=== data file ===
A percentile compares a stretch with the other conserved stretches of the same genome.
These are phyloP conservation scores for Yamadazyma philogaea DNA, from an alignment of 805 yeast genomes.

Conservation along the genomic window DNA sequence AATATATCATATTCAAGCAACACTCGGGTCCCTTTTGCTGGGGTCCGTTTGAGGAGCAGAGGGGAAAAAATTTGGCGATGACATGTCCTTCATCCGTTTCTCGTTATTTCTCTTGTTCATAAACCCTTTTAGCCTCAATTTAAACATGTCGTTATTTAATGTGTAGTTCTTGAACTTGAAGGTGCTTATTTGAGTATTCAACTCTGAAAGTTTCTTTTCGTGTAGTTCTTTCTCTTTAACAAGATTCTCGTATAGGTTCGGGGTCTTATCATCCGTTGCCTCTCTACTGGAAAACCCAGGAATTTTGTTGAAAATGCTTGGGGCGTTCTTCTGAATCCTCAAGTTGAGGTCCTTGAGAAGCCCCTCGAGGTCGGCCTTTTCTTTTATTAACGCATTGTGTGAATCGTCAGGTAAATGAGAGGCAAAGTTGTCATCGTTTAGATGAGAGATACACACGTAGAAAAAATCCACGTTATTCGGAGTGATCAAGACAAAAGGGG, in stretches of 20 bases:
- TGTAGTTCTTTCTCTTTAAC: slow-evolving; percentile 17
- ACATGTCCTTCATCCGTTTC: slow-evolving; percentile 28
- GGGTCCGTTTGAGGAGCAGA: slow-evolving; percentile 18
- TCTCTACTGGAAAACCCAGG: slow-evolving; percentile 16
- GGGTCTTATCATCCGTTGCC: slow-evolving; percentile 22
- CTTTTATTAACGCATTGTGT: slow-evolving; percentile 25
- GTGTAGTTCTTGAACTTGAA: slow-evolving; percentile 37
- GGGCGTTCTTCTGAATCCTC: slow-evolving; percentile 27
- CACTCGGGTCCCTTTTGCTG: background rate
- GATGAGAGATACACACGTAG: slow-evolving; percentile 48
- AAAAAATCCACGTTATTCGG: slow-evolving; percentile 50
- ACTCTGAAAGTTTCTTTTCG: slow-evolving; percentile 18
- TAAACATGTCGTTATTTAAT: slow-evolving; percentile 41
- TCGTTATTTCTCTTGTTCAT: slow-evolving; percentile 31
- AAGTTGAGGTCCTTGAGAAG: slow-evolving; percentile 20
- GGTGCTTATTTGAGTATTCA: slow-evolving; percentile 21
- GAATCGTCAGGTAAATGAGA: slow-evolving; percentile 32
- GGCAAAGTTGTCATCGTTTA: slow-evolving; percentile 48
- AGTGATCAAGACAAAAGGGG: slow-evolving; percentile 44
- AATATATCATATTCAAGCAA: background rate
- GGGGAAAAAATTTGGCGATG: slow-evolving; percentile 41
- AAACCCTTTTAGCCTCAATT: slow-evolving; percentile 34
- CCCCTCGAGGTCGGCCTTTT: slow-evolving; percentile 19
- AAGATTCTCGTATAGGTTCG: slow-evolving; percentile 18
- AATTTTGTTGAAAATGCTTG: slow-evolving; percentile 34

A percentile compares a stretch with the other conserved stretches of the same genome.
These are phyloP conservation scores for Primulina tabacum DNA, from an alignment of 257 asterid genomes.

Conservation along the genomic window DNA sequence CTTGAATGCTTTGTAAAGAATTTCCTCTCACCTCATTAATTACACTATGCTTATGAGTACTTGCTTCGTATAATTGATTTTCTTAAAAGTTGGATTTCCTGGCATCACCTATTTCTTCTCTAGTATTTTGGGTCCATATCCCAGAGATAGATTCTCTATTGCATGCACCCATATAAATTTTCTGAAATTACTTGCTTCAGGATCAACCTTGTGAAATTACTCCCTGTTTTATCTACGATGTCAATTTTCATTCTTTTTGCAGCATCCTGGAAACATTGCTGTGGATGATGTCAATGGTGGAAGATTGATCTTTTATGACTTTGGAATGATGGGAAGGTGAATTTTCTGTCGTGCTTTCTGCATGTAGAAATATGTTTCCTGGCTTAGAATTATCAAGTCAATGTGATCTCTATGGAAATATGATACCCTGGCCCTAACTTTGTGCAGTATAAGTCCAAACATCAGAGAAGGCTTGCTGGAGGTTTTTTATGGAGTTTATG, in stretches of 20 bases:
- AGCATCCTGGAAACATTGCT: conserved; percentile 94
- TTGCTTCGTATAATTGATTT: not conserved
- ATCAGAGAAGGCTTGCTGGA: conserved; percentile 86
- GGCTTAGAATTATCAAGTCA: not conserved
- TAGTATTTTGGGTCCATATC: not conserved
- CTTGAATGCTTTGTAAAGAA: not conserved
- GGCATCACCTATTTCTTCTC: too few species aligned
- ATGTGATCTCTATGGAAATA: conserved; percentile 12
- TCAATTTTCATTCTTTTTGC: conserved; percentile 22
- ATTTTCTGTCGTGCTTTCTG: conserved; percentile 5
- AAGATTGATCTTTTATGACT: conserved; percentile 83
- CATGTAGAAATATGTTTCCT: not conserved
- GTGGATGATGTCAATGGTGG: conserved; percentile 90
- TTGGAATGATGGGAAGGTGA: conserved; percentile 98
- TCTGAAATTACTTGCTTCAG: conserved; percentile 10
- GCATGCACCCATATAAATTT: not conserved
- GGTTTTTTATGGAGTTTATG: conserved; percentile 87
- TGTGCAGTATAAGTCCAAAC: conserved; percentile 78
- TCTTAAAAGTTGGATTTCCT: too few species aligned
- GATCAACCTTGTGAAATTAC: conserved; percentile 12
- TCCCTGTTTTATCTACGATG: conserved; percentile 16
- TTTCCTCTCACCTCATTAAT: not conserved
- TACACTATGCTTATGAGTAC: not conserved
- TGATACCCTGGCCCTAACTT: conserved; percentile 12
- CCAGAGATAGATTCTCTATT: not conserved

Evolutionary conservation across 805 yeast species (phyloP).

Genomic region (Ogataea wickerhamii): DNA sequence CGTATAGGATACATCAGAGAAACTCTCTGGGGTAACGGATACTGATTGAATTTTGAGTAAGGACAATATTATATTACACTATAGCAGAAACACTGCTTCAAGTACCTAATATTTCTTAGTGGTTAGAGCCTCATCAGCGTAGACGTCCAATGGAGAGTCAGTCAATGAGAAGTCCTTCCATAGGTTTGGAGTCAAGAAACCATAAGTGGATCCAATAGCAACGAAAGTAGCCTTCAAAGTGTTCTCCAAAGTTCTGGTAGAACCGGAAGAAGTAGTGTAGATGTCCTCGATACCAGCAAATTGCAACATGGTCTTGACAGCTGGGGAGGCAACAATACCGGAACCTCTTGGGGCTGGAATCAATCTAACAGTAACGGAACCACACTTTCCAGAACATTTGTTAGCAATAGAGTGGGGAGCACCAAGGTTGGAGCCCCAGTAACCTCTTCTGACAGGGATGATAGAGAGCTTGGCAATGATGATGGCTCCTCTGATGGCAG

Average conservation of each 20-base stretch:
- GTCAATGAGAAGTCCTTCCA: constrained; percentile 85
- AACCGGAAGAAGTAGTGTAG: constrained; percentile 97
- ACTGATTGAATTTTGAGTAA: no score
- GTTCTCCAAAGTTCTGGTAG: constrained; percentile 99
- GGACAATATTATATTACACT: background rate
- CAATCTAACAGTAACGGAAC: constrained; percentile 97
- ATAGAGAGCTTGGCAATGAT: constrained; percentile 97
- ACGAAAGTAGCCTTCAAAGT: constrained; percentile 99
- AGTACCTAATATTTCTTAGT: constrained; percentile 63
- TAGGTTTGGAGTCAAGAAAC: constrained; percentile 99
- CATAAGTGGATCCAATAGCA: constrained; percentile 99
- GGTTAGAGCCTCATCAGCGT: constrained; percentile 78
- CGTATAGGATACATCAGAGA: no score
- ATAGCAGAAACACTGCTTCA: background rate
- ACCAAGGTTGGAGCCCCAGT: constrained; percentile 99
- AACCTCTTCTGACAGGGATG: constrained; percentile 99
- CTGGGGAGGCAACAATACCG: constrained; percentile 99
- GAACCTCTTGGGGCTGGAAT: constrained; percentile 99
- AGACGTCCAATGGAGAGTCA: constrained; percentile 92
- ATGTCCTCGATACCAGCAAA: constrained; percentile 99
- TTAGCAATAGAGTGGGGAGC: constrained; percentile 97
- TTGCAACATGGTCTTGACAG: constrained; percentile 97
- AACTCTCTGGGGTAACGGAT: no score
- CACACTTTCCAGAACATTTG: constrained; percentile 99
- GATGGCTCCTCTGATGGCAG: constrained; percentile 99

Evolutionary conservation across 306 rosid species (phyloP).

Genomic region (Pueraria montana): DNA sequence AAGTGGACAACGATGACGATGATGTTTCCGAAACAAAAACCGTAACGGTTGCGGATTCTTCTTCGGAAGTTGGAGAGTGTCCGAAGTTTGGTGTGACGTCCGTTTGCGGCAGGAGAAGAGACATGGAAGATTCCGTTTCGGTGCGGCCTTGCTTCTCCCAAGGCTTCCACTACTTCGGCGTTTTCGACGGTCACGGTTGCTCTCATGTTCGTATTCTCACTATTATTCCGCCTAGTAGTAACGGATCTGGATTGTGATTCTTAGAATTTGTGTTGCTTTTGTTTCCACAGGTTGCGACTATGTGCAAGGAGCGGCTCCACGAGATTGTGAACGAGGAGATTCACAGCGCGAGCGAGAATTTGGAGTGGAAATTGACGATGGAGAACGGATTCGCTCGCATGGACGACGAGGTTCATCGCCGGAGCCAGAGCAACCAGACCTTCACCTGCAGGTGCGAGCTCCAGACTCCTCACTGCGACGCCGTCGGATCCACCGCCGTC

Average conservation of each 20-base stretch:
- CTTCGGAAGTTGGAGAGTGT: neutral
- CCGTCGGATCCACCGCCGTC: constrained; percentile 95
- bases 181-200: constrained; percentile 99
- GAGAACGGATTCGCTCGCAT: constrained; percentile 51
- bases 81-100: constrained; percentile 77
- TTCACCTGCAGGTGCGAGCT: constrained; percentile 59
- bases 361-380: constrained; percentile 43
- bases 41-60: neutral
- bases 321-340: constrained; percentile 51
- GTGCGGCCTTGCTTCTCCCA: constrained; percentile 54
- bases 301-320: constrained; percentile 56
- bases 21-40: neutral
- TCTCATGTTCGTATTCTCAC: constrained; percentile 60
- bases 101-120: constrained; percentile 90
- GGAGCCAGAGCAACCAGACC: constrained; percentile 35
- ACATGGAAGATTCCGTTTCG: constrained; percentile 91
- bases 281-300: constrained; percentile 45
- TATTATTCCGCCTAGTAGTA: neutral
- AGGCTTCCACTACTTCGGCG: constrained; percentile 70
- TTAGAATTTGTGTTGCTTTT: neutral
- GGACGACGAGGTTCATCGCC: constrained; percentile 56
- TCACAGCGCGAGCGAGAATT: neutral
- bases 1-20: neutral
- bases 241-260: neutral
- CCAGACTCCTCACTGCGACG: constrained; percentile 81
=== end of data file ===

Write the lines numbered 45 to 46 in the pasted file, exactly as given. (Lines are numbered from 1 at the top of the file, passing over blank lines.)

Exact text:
- TTGGAATGATGGGAAGGTGA: conserved; percentile 98
- TCTGAAATTACTTGCTTCAG: conserved; percentile 10